Why Behavior Change Is (Still) Better Medicine Than Drugs

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While attending the Institute for the Future's Health Horizons Fall Conference on Monday, one thing became eminently clear. The 21st century will be the era of brain, the last great scientific frontier. Due to societal shifts, environmental changes, and the fact that we are just living longer, we are poised to see a sharp rise in cases of diseases such as Alzheimer's, Parkinson's, autism, and post-traumatic stress disorder. The only thing worse than the increasing prevalence of brain disease is the sobering fact that few viable treatments currently exist.

For years, we've heard the mantra of behavior change and health. Exercise more and you'll cut your risk for heart disease and stroke. Eat more fruits and vegetables and you can decrease your risk for colon cancer (or possibly prostate cancer, as discussed in a previous Decision Tree post, "Why Behavior Change is Better Medicine than Drugs"). Could behavior change serve our brain health as well as it did other organs of the body?

On Monday, the neurotechnology community drew a definitive line in the sand with regard to treating the brain.  On one side were panelists that believed that society is not being medicated enough for mental disorders, including ADHD in children. On the other side, proponents of behavioral training argued that brain plasticity, the innate ability of the brain to rewire itself continuously throughout life, is our best bet to combat brain disease.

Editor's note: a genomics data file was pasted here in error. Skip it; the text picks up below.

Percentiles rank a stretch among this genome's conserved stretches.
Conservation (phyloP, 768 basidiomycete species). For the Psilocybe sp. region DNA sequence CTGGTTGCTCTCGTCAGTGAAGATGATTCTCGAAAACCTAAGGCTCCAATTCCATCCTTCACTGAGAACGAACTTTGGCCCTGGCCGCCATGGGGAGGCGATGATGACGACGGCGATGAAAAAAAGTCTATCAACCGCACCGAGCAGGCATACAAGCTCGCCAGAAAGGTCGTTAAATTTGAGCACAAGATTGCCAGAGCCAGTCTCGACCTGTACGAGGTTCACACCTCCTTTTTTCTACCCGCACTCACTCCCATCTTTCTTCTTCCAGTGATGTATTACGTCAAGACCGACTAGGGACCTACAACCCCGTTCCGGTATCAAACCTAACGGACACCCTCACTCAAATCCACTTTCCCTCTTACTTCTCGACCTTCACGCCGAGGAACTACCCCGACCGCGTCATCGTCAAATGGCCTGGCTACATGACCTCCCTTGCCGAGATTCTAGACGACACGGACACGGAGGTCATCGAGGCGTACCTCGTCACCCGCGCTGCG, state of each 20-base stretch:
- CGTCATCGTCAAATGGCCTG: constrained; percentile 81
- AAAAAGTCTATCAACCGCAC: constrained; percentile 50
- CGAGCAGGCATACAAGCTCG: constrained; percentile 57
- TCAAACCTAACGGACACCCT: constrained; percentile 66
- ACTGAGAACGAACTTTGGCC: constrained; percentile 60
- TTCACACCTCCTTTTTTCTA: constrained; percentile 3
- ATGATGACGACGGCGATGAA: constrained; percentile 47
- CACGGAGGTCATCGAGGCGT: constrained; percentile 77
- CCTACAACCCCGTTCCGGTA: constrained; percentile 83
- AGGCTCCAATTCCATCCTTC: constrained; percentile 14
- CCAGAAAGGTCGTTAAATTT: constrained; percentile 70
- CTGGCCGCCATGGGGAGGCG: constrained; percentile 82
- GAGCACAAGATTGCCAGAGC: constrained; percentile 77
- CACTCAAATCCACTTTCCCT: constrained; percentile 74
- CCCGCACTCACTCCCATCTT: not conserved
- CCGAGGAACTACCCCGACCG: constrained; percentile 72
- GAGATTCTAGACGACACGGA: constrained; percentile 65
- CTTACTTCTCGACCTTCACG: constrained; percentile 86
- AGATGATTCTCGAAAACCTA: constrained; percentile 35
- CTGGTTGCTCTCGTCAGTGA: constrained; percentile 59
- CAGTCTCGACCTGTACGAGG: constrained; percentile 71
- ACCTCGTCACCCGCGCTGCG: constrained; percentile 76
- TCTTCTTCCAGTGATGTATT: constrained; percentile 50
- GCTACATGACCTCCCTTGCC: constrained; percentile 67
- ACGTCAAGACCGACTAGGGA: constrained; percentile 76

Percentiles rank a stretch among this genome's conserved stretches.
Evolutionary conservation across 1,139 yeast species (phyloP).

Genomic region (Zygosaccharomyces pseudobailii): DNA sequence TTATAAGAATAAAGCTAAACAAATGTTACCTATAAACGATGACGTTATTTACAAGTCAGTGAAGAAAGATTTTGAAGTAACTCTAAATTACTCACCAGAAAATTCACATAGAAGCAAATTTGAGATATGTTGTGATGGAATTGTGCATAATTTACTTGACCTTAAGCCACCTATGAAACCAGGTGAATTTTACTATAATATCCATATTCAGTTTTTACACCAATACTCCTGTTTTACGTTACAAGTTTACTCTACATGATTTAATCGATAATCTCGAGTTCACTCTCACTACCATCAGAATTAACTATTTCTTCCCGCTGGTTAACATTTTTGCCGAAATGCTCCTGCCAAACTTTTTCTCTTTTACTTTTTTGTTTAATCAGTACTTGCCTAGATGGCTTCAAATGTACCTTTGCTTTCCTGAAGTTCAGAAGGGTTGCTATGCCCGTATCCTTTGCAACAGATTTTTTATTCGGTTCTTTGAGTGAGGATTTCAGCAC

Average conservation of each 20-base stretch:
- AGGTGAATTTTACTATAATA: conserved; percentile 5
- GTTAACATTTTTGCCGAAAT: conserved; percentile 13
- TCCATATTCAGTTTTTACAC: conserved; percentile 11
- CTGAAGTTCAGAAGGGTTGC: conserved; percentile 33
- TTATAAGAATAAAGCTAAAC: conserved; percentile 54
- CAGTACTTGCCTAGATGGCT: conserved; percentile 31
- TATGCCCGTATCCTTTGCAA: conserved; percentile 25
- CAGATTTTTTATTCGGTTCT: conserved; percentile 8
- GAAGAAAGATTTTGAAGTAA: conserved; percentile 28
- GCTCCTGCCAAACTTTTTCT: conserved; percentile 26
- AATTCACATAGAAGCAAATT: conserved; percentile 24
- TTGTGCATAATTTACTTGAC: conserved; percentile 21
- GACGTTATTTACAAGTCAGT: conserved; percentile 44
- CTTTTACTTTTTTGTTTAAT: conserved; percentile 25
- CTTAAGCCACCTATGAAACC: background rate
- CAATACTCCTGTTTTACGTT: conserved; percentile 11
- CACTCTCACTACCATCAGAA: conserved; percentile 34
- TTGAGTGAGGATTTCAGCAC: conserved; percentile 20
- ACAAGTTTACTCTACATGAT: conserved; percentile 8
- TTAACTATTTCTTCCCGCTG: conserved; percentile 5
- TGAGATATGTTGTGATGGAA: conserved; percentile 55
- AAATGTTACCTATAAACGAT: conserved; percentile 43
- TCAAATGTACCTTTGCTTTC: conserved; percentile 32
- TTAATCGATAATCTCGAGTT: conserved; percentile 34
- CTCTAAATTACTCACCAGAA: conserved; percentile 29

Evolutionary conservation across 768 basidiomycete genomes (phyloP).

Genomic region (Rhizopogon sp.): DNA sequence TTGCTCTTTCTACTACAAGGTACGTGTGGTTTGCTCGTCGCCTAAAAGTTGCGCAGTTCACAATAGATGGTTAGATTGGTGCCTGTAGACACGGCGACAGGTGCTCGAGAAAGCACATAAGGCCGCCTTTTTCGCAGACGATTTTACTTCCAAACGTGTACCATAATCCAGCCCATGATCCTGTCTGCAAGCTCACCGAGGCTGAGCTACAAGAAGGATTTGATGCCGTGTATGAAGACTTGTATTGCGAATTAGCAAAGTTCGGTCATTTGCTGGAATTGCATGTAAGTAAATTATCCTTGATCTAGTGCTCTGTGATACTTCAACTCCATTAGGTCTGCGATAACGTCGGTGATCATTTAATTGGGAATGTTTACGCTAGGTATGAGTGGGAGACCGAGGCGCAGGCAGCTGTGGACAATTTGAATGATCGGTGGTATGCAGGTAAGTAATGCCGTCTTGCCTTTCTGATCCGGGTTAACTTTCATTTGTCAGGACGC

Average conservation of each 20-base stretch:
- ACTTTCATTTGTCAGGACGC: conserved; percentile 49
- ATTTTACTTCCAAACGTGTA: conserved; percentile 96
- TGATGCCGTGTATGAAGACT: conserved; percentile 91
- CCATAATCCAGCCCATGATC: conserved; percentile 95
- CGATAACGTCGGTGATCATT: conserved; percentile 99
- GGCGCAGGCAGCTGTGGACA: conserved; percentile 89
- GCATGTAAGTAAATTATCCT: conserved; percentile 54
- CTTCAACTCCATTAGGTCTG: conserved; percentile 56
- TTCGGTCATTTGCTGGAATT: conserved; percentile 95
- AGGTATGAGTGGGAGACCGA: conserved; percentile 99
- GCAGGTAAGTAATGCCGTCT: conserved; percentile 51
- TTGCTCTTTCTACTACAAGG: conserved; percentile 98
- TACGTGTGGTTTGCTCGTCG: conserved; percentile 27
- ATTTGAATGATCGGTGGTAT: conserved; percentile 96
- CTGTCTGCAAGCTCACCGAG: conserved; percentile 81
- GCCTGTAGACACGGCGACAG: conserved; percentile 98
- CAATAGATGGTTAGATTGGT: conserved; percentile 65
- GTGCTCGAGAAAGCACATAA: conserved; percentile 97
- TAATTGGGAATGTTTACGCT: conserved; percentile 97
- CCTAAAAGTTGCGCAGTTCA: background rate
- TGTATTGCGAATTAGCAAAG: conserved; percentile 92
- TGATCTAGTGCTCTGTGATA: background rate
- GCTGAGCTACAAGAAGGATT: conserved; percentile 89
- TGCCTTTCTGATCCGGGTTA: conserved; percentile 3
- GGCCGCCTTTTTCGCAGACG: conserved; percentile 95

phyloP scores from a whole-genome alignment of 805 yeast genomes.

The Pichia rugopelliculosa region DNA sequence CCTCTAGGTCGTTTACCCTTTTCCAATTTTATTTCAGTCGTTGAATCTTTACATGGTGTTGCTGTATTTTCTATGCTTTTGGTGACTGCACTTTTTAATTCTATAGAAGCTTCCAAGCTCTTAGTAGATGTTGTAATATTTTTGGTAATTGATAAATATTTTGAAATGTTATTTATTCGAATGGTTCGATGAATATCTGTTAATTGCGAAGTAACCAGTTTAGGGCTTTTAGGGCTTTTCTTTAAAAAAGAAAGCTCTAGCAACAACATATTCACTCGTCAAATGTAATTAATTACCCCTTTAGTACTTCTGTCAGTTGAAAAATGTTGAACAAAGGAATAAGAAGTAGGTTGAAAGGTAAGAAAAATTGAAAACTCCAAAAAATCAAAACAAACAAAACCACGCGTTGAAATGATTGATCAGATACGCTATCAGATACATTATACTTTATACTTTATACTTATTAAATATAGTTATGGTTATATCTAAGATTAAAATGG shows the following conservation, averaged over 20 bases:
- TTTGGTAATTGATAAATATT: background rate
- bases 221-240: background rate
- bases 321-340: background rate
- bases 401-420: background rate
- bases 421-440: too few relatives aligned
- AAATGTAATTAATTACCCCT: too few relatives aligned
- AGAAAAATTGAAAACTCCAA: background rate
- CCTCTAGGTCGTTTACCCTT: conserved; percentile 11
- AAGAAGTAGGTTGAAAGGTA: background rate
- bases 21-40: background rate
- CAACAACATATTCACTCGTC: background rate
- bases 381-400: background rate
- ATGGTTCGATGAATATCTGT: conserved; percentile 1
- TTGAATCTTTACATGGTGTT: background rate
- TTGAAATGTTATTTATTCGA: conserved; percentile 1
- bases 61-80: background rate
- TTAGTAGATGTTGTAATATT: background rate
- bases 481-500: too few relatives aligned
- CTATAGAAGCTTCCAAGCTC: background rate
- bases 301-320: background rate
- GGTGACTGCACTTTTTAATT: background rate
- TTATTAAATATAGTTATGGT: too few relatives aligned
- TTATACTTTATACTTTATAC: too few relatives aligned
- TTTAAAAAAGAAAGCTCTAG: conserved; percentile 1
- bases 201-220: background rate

Consider the use of ADHD drugs in children, or cognitive-enhancing drugs, such as modafinil, by professionals (including a large group of scientists) in the workplace. Proponents of medication say that the cognitive enhancers are not doing anything unnatural. Rather, they are taking someone who's a mediocre performer in terms of concentration, and simply moving them to the upper 90th percentile. Then, according to the same logic, I guess these panelists would also support legalizing steroids in major league baseball. After all, the steroids are not making the athletes super-human. Rather, they're taking the middle-of-the-road performers and nudging them to the upper echelon of the sport. Hmmm....

My former postdoc advisor, Dr. Michael Merzenich of the University of California San Francisco, led the charge for behavioral training as a better alternative to drugs for diseases of the brain. Mike's lifelong work focused on the neuroscience of learning, and how brain plasticity occurs at various stages of development. He believes that many ailments of the brain, including ADHD, occur because we are using our brains "incorrectly", but specific behavioral training can reverse and improve these deficits.

The wonders of behavioral training and brain plasticity are not limited to sparse findings in a dark lab. In fact, Mike's most promising research has been translated into several commercial computer software applications, which have enhanced the reading capabilities of dyslexic children, as well as improved the speech processing and memory of senior citizens.

Whether you are sold on behavioral training as a feasible alternative to drug therapy in brain illness or not, one point remains solid: the cost of conducting clinical trials for behavioral training regiments is a mere fraction of the cost of drug trials. Given that it's terribly expensive to run drug trials, and that only a small fraction of drugs in a pharma company's pipeline succeeds in the clinic, we clearly can't afford to ignore behavioral training as a new way to treat the brain.